DAYTONA BEACH, Fla. – Bethune-Cookman University has signed an agreement with the U.S. Department of Education to obtain $108 million in funding to end a controversial deal for a new dormitory at the historically Black university.
The current leadership at B-CU announced the agreement Tuesday to secure funding as part of the HBCU Capital Financing Program and Rice Capitol that would effectively end an $85 million dorm deal started under former leadership. The HBCU Capital Financing Program, started in 1994, provides low-cost loans to finance and refinance infrastructure improvements, according to the U.S. Department of Education.
The dorm project would have cost more than $300 million in its entirety for the already financially strained university, according to a news release.
“It was the worse deal in the history of our universities,” said Interim President Dr. Hiram Powell.
The $108 million will pay off the dormitory deal contract as well as pay off bonds and be applied toward critical maintenance at B-CU.
“Ending this deal marks the dawn of a new beginning for B-CU giving the entire university community and its stakeholders confidence in the future, which now burns very bright,” B-CU Board Chairman Belvin Perry Jr. said in a news release.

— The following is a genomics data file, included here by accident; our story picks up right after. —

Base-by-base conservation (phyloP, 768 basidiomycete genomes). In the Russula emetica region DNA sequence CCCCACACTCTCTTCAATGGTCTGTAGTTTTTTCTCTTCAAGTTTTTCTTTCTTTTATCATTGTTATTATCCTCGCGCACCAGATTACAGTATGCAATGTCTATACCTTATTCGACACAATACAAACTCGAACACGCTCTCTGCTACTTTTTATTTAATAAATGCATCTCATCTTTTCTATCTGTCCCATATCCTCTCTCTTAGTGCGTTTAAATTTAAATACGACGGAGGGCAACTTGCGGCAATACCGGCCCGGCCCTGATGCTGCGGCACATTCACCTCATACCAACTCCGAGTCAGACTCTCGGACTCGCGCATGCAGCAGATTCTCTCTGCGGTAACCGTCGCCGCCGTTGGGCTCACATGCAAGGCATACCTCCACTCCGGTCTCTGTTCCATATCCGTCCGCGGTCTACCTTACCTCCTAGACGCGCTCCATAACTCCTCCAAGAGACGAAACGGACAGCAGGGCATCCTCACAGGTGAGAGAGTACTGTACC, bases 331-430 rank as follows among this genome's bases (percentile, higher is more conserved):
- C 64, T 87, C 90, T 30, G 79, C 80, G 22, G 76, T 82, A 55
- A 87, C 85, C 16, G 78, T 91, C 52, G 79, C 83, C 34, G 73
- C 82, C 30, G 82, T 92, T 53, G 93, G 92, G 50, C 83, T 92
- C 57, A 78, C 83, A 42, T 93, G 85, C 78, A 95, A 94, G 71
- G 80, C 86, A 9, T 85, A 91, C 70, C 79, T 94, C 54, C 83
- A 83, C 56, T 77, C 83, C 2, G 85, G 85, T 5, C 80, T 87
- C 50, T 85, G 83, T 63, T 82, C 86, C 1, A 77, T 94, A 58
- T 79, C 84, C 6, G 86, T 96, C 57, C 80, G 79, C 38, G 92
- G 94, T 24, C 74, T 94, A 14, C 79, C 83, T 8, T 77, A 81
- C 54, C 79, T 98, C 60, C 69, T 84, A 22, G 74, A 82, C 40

Powell said the move will help secure the university’s financial future.
“The strategic thought process and actual execution completed by this team of university executives are nothing short of remarkable,” Powell said. “This ends what has been a terrible ordeal and repositions B-CU on a new and positive path for everyone.”
When asked how the University was working to address past financial struggles, Dr. Powell said, “We’ve put some financial controls in place that will ensure this won’t happen. We’ve had budgetary training.”
Perry said the finance committee meets once a month and they’ve also hired an internal auditor.
“Avoiding as much debt as possible And Living within our means,” said Perry. “This marks a new beginning for Bethune Cookman.”
The U.S. Department of Education recently discharged $1.6 billion of debt provided to Historically Black Colleges and Universities that will provide debt relief to 45 HBCUs, including Bethune-Cookman. Florida Memorial University and Florida A&M University are also taking part in the program.
Senior Murvia Soius said she’s glad to know more is being done to change that.
“I do think that it does affect the academic performance and future of the students,” she said. “I know we had a lot of fear about where we would end up.”
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